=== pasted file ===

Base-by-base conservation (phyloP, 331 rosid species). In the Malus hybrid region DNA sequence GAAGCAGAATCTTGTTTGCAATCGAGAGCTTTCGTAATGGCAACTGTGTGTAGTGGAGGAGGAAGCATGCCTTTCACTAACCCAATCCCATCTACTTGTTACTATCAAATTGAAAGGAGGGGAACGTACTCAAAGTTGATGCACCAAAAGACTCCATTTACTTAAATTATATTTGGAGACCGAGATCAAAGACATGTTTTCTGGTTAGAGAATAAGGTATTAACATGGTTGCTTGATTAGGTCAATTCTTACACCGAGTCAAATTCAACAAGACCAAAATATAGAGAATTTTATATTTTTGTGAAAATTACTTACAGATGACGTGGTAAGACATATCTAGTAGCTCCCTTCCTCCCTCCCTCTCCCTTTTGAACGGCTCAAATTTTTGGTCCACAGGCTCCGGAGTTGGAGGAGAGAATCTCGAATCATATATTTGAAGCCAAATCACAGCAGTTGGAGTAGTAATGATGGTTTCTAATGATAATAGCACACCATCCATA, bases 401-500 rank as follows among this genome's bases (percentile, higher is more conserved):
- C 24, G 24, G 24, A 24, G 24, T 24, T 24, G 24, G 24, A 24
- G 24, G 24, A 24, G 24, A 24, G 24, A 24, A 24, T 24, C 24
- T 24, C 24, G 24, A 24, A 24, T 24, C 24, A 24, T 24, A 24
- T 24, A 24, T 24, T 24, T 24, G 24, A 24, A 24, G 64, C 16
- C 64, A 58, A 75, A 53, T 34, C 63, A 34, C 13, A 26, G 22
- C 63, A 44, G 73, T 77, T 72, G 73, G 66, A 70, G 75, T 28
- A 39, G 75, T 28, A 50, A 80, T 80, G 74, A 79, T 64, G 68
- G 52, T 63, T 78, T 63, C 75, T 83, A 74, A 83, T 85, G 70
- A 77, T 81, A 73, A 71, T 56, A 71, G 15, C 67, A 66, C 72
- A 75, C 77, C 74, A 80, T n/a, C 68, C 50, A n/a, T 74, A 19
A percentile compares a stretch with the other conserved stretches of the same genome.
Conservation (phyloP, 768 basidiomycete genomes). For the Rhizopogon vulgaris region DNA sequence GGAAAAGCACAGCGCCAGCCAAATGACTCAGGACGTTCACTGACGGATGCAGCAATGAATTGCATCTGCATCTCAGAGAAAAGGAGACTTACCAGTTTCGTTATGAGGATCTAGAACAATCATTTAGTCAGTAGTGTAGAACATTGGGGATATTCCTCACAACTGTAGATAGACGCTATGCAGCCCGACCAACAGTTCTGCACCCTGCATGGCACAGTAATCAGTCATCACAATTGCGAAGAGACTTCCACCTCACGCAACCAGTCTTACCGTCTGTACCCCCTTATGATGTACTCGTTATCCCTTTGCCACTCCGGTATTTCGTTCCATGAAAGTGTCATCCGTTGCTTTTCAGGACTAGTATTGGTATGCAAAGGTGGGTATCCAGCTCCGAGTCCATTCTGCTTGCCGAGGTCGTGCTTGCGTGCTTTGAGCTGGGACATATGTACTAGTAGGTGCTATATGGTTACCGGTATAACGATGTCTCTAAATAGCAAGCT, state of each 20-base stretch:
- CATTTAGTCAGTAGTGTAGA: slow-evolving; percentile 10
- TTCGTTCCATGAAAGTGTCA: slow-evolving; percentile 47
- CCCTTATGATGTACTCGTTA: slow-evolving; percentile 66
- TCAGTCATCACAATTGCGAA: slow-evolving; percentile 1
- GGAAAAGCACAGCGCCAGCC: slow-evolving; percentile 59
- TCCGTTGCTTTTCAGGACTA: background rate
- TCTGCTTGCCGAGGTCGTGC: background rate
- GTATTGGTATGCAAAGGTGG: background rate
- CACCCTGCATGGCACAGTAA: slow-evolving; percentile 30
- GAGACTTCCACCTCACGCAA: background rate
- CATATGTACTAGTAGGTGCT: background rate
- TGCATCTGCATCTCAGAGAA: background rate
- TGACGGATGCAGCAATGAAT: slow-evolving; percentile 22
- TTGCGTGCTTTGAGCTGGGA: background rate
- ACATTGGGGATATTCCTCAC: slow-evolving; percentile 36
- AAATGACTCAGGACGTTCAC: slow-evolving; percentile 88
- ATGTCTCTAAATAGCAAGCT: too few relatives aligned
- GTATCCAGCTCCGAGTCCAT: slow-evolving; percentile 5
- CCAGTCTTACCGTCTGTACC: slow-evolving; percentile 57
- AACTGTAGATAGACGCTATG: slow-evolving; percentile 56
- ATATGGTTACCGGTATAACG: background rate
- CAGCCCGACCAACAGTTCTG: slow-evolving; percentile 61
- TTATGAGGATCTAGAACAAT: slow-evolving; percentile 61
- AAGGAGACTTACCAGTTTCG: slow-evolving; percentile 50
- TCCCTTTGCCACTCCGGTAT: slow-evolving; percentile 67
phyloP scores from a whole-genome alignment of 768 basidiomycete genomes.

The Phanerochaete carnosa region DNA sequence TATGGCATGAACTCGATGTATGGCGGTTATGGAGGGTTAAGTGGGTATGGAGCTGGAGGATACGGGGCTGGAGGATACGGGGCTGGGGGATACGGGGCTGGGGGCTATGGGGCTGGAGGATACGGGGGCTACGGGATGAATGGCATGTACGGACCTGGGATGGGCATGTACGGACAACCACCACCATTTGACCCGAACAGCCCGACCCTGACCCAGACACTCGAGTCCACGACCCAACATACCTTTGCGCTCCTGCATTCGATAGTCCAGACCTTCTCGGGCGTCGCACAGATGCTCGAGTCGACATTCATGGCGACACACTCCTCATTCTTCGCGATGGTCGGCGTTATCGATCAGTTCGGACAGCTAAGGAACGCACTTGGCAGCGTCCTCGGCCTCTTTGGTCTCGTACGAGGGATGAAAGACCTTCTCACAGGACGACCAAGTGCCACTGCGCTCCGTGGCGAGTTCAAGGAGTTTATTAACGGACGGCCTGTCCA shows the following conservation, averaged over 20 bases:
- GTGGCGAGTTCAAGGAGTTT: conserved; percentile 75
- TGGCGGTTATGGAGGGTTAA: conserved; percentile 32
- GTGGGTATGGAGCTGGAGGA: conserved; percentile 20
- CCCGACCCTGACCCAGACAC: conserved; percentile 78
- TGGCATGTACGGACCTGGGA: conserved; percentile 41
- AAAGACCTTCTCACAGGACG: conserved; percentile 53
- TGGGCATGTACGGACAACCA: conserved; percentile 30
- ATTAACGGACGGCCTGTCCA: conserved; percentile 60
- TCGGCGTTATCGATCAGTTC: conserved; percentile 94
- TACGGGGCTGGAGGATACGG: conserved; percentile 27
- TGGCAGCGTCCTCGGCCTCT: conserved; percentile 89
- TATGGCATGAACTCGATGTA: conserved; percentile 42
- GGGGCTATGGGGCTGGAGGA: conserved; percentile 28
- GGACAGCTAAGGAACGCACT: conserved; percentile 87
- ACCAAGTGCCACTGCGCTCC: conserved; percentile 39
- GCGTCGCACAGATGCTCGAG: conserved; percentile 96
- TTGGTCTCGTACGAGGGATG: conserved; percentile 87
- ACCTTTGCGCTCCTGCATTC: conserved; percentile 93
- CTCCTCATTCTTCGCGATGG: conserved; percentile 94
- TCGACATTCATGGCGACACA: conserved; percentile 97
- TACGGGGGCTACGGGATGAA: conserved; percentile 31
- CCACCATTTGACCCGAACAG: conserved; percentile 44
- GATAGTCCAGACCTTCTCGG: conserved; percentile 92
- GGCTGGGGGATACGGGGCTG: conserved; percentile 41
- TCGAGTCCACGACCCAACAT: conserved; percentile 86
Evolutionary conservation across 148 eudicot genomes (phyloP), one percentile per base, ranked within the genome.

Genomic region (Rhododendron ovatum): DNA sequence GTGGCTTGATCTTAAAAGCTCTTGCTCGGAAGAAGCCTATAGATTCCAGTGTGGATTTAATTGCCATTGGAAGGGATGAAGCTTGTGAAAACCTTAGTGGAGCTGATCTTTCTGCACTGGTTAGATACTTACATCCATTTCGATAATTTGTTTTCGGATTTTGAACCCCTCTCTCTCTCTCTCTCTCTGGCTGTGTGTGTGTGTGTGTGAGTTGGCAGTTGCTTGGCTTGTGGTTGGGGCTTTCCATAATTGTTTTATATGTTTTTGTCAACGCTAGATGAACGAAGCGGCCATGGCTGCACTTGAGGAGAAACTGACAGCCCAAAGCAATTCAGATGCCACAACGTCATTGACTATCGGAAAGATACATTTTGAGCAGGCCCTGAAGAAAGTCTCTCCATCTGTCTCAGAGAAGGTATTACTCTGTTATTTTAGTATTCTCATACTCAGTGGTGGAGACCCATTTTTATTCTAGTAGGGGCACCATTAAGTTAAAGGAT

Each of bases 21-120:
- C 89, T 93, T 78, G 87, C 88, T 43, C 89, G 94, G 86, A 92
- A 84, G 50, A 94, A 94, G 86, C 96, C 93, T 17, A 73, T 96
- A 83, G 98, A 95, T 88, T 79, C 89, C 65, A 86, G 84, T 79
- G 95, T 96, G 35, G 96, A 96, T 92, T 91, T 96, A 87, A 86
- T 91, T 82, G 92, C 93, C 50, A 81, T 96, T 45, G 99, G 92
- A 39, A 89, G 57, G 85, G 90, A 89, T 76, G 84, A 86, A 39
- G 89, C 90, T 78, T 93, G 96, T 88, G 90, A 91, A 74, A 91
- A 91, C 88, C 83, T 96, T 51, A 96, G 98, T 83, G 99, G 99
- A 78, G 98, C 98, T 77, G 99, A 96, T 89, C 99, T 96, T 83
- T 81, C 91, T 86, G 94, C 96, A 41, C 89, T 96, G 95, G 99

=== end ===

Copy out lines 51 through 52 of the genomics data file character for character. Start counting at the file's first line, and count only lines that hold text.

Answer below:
- TGGCAGCGTCCTCGGCCTCT: conserved; percentile 89
- TATGGCATGAACTCGATGTA: conserved; percentile 42